Much of a person’s education has to do with learning to use their relevant culture’s tools. The way to master any tool fully is to play with it: to be creative with it, impose your will on it, make it do what you want it to do. In cultures where values and ways of relating to young people predate the imposition of performance-focused mass schooling, the adults recognize this, and so they allow even little children to play with the real tools of the culture, including those that adults in other contexts perceive as more dangerous, such as fire, knives, technology, screens, and bows and arrows.

In Self-Directed Education, children’s natural curiosity about and desire to play with tools of the culture, whether Macbooks or machetes, is respected. For some tools, like kilns or lab chemicals, there may be an initial requirement of safety instruction to turn invisible hazards into known, and therefore manageable, risks. Practice, though, of both tool use and risk management, is valued and made accessible as possible to the young person.

Free Age Mixing


The practice of segregating children into separate groups by age for the majority of their youth is a fairly recent development, normalized and widespread as the practice has become. Left to their own, young people – both younger children and teenagers – almost always play and explore in age-mixed groups. Research indicates that age-mixed play has many benefits. [5]

In age-mixed play, the younger children are continuously learning new skills, and more advanced ways of thinking, through their observations of and interactions with those more experienced and more capable. At the same time, the older children acquire leadership and nurturing skills, and a sense of their own maturity, through interaction with the younger ones. Generally, a wider range of ability levels is accepted as “normal” in mixed-age games and activities, which opens a more generous space than a classroom of same-age peers where divergence from an expected developmental path can draw unhelpful scrutiny and judgement. Adults experienced in Self-Directed Education have long known that age-mixing is one of the keys to its success. In a survey of graduates of self-directed learning, many commented that much of their learning came from their ability to interact with others who were considerably older or younger than themselves.[6]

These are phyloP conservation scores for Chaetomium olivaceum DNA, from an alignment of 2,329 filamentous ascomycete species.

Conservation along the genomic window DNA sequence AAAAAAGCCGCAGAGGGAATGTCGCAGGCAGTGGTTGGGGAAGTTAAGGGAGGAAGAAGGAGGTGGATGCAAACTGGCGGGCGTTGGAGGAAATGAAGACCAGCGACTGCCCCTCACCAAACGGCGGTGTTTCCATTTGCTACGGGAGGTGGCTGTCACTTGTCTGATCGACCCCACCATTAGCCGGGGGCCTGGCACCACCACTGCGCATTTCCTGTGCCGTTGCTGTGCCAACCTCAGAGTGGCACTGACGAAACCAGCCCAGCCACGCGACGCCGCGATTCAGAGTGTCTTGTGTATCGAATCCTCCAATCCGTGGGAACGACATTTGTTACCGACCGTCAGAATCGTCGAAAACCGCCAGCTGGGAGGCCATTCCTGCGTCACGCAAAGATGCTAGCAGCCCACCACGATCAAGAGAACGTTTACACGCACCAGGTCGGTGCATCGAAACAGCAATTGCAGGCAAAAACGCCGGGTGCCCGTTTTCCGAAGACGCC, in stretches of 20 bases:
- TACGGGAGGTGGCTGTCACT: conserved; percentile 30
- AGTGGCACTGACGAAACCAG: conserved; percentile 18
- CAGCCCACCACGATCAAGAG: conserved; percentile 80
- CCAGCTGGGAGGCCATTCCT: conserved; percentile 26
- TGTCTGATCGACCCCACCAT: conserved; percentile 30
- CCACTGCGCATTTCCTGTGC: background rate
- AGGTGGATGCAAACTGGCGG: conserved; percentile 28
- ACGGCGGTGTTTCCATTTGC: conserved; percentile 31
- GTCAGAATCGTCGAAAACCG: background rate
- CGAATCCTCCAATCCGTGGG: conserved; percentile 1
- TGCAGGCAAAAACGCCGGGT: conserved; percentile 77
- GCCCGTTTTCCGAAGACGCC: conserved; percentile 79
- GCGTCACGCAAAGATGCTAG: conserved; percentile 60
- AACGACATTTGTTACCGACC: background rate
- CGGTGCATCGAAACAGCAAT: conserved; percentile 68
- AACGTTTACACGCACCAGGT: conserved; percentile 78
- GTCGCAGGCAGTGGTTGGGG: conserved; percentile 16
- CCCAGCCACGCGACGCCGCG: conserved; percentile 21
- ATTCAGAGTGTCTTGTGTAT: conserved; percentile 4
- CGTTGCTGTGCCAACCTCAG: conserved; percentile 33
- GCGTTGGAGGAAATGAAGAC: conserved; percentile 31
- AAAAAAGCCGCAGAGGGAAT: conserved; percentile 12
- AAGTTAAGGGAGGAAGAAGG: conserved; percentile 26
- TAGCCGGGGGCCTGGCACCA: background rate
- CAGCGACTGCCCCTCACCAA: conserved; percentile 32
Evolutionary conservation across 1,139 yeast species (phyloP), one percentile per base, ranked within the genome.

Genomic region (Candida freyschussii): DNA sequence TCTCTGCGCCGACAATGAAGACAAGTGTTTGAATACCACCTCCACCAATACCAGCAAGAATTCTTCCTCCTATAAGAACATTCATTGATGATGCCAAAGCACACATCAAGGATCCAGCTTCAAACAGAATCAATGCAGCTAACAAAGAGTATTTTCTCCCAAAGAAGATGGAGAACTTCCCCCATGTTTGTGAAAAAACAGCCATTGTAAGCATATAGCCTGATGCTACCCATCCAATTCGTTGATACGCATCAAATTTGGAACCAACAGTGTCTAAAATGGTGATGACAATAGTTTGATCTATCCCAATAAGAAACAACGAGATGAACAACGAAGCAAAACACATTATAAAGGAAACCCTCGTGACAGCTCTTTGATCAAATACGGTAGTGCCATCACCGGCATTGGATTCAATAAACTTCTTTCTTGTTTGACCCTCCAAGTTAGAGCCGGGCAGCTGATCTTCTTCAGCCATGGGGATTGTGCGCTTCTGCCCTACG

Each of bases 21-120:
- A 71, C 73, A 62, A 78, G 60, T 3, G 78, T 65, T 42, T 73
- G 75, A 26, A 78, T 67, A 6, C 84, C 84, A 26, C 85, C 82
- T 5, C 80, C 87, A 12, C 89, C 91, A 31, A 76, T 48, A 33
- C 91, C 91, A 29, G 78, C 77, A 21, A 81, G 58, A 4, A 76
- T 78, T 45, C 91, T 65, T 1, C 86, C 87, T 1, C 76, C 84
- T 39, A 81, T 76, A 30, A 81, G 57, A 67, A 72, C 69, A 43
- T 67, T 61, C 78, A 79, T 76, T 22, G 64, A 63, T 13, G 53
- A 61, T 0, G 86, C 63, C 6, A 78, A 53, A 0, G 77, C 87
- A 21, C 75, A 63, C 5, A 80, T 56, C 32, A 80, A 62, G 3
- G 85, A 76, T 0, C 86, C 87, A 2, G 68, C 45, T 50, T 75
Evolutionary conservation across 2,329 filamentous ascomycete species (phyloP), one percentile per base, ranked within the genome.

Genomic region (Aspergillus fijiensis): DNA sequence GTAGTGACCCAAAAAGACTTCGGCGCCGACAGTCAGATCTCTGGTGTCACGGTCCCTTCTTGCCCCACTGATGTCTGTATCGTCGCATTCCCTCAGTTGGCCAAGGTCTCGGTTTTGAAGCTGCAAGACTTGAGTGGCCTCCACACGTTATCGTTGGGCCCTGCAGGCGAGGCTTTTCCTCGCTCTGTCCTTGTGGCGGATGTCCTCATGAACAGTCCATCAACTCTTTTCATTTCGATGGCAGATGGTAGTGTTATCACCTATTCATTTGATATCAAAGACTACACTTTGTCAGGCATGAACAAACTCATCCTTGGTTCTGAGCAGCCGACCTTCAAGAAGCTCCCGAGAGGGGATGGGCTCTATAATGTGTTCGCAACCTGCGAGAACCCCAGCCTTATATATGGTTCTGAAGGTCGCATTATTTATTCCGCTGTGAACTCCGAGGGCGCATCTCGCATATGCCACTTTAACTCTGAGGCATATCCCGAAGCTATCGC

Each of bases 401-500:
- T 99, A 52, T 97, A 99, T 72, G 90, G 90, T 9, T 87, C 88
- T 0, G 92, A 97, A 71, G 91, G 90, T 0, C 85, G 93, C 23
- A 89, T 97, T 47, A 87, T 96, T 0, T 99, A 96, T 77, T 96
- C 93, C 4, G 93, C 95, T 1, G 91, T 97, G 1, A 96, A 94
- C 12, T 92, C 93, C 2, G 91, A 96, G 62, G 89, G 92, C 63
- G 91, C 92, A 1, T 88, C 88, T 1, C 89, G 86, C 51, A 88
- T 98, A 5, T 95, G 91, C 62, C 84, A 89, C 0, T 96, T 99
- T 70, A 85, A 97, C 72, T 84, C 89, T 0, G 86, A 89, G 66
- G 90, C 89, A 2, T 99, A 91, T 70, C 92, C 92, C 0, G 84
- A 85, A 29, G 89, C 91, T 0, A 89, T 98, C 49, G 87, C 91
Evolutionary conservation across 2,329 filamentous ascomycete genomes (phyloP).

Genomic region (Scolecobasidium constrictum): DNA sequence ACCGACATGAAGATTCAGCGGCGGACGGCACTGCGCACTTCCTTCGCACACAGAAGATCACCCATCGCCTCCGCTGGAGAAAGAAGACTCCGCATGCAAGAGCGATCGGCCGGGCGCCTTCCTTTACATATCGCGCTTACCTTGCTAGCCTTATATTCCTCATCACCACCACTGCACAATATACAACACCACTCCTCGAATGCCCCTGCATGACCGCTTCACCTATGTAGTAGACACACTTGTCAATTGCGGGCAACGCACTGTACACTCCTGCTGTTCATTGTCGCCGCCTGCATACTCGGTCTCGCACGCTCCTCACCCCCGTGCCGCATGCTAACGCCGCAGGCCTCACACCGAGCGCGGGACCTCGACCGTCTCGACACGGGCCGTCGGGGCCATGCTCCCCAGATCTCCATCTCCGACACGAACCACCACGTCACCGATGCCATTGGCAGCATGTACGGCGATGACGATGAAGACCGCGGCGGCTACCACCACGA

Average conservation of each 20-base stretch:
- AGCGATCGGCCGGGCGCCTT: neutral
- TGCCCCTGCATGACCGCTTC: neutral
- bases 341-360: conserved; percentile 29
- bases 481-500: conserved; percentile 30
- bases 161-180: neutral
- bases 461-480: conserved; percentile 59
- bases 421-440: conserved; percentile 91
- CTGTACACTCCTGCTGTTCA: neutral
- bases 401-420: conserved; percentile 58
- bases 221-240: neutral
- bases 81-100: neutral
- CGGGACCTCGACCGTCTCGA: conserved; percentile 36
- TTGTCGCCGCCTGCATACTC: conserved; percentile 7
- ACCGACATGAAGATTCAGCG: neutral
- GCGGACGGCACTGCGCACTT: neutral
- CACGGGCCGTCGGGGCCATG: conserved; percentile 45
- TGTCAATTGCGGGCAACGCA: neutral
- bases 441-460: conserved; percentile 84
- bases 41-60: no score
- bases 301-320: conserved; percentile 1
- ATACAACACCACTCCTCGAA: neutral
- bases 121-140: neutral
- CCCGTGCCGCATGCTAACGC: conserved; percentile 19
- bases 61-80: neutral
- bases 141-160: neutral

In non-industry-oriented societies, segregation of young people from adults and elders* occasionally has a ritual role for brief periods but is generally unthinkable in daily life. Children incorporated into household and community life observe what adults do and incorporate that into their play. They hear the adults’ stories, discussions, and debates, and learn from what they hear. In Self-Directed Education, adults and children can mingle freely. Young people observe whatever the adults are doing, and are welcome to join in or work in parallel if they wish. When they need adult help, they have a variety of people to ask as they know and are known to adults within their community and kinship networks. Young people may also seek formal teaching, coaching, or mentorship from an adult, either within their SDE community or through organized programs in the larger community. While in some locations it can be more of a challenge to build out support networks of adults, this is less of an issue than ever before thanks to cell phones and the internet enabling us to connect across distances and to stay in touch.

*Elders are legally adults, but are often excluded from that category and description, which is why we wanted to make their inclusion explicit. For the rest of the text, when we say “adults” we are including elders in that group.